Part is a passing of the torch entry.

As noted above, Star Trek: Generations and Saw 3D were both sequels where newer cast members interacted with series vets in a kind of passing the torch fashion. Whether or not Saw 3D was intended to be the finale before Saw VI bombed the year before, it still ended on a skewed note where essentially all of the old characters were killed off, save for one surprise cameo from a vet from the very first Saw movie.

And so, it was with Star Trek: Generations, which bridged the gap between Star Trek and Star Trek: The Next Generation, with a narrative that eventually teamed Captain Jean Luc Picard (Patrick Stewart) with Captain James T. Kirk (William Shatner) and climaxed with Kirk’s heroic death. Aside from Leonard Nimoy’s extended cameos in the first two rebooted Star Trek movies (ironically Nimoy turned down Star Trek: Generations), Star Trek: Generations was the last time we saw any of the original cast on the big screen.

The even-numbered entries are better than the odd-numbered entries (kinda-sorta).

Here’s my dirty secret: I didn’t like the first Saw movie. Sure, I admired its low-budget ambition, but it felt like a first-draft screenplay that never got a rewrite, with scenes that didn’t belong save for their value in the marketing and thrill-spilling casting (gee, Michael Emerson and Tobin Bell aren’t in this movie for no reason) that tipped its hand way before the end game.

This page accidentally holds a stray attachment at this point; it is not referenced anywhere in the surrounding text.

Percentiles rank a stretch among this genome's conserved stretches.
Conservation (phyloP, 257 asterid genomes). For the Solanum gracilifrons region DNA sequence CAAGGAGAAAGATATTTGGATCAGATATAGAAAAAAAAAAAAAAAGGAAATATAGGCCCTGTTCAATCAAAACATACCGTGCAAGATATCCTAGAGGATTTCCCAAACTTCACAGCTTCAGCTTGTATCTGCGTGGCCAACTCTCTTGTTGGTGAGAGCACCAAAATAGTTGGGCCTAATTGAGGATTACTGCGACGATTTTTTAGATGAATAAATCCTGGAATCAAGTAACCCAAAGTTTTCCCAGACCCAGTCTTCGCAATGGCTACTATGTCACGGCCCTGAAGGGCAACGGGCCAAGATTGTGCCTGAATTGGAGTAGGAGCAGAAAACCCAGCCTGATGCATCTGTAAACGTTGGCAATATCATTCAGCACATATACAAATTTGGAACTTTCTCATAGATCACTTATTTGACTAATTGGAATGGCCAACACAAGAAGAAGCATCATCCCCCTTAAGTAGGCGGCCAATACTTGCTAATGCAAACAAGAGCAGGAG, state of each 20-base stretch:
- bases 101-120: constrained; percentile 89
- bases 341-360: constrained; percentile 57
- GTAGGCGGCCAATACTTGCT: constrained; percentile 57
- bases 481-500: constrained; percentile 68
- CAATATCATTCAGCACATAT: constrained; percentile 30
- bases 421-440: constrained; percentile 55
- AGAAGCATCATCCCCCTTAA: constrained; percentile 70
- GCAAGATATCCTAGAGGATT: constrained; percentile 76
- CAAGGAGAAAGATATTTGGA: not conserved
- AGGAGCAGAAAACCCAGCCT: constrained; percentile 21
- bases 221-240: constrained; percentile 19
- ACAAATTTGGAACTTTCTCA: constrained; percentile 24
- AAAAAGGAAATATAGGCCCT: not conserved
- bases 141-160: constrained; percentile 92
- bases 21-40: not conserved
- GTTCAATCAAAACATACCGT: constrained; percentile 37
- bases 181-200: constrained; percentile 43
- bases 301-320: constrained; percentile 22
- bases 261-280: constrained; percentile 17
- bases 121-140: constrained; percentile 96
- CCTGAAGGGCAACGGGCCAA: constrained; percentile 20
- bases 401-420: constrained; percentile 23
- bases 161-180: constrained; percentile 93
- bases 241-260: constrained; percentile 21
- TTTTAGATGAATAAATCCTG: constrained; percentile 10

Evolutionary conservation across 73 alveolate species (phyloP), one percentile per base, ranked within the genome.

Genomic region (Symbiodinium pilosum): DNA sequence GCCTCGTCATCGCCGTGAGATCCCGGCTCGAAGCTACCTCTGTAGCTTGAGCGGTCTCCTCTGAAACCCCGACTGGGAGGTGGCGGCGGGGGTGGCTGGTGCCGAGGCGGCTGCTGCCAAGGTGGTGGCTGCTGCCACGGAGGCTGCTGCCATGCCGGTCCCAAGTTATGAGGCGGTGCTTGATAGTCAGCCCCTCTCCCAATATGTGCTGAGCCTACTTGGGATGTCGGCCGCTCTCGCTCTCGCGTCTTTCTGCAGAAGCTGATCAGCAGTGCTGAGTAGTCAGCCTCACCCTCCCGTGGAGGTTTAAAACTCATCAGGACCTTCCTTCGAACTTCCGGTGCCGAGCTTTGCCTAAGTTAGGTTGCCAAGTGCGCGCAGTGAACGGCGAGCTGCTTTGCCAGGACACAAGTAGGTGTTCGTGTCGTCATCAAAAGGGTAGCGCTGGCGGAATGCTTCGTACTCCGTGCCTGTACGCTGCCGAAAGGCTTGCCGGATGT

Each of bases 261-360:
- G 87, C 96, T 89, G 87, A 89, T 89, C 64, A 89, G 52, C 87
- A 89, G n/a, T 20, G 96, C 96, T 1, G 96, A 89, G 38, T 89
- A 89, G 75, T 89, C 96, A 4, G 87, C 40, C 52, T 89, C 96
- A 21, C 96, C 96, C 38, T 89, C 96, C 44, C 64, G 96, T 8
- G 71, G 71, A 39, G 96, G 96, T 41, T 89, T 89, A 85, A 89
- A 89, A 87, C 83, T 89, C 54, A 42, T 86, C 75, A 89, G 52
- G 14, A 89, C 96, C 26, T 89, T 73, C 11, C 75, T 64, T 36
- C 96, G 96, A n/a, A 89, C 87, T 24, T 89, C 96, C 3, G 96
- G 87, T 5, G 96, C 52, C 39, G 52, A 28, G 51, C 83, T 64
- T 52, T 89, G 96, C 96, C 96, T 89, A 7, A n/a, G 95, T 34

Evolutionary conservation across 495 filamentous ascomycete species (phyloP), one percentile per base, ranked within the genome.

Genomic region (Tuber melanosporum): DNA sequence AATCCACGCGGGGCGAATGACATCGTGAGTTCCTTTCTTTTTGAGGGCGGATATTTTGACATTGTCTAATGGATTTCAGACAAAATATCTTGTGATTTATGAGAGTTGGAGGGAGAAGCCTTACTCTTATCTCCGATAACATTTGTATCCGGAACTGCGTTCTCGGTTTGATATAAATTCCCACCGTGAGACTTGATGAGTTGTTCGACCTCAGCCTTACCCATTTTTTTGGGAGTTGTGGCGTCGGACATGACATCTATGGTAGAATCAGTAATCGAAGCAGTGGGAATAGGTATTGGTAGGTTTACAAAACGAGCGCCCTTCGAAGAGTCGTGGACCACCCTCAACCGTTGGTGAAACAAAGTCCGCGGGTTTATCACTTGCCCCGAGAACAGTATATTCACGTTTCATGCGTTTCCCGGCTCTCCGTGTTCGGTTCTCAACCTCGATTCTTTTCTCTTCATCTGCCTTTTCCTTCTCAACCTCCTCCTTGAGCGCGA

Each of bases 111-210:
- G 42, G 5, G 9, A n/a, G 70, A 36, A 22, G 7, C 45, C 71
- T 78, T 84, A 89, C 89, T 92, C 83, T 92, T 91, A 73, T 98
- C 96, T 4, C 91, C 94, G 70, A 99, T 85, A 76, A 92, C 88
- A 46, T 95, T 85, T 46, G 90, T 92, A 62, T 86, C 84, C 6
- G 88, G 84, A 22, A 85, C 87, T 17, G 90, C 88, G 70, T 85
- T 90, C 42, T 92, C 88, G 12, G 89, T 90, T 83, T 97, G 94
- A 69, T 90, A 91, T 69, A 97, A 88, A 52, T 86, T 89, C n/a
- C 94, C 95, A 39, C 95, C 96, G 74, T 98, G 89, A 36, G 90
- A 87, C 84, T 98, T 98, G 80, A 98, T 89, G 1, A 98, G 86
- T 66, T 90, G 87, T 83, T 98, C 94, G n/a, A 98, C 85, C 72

So, it was a surprise that I enjoyed Saw II that much more. I liked the Donnie Wahlberg vs. Tobin Bell dynamic, the violence was clever without being unbearable, and the film had what I’d still argue is the best plot twist of the franchise. And, yeah, fans will generally argue that Wrath of KahnVoyage HomeUndiscovered Country and First Contact are better than The Motion PictureSearch for SpockFinal FrontierGenerations and InsurrectionStar Trek Nemesis is awful and while I like Star Trek into Darkness more than Star Trek and Star Trek Beyond, I know I am in the minority.

The Saw quality rankings are a little more complicated. Saw II is, I’d argue, better than Saw and Saw III and Saw IV are about equal (better character work in Saw III, but more Tobin Bell in Saw IV). Saw V is awful, Saw VI is the franchise best, and Saw 3D is perhaps the worst film in the franchise. So, will Jigsaw continue the franchise’s even/odd pattern? Find out whenever the embargo drops.

Jigsaw is totally a remake of Star Trek: First Contact.

I have seen Jigsaw but am still under embargo until… well, I need to ask them about that. But I can tell you that the Borg show up, there’s time travel involved and Data finally gets laid! Of course, this means Saw: Insurrection is going to be terrible while Saw: Nemesis (featuring a clone of young John Kramer) will be a series low point followed by a total reboot.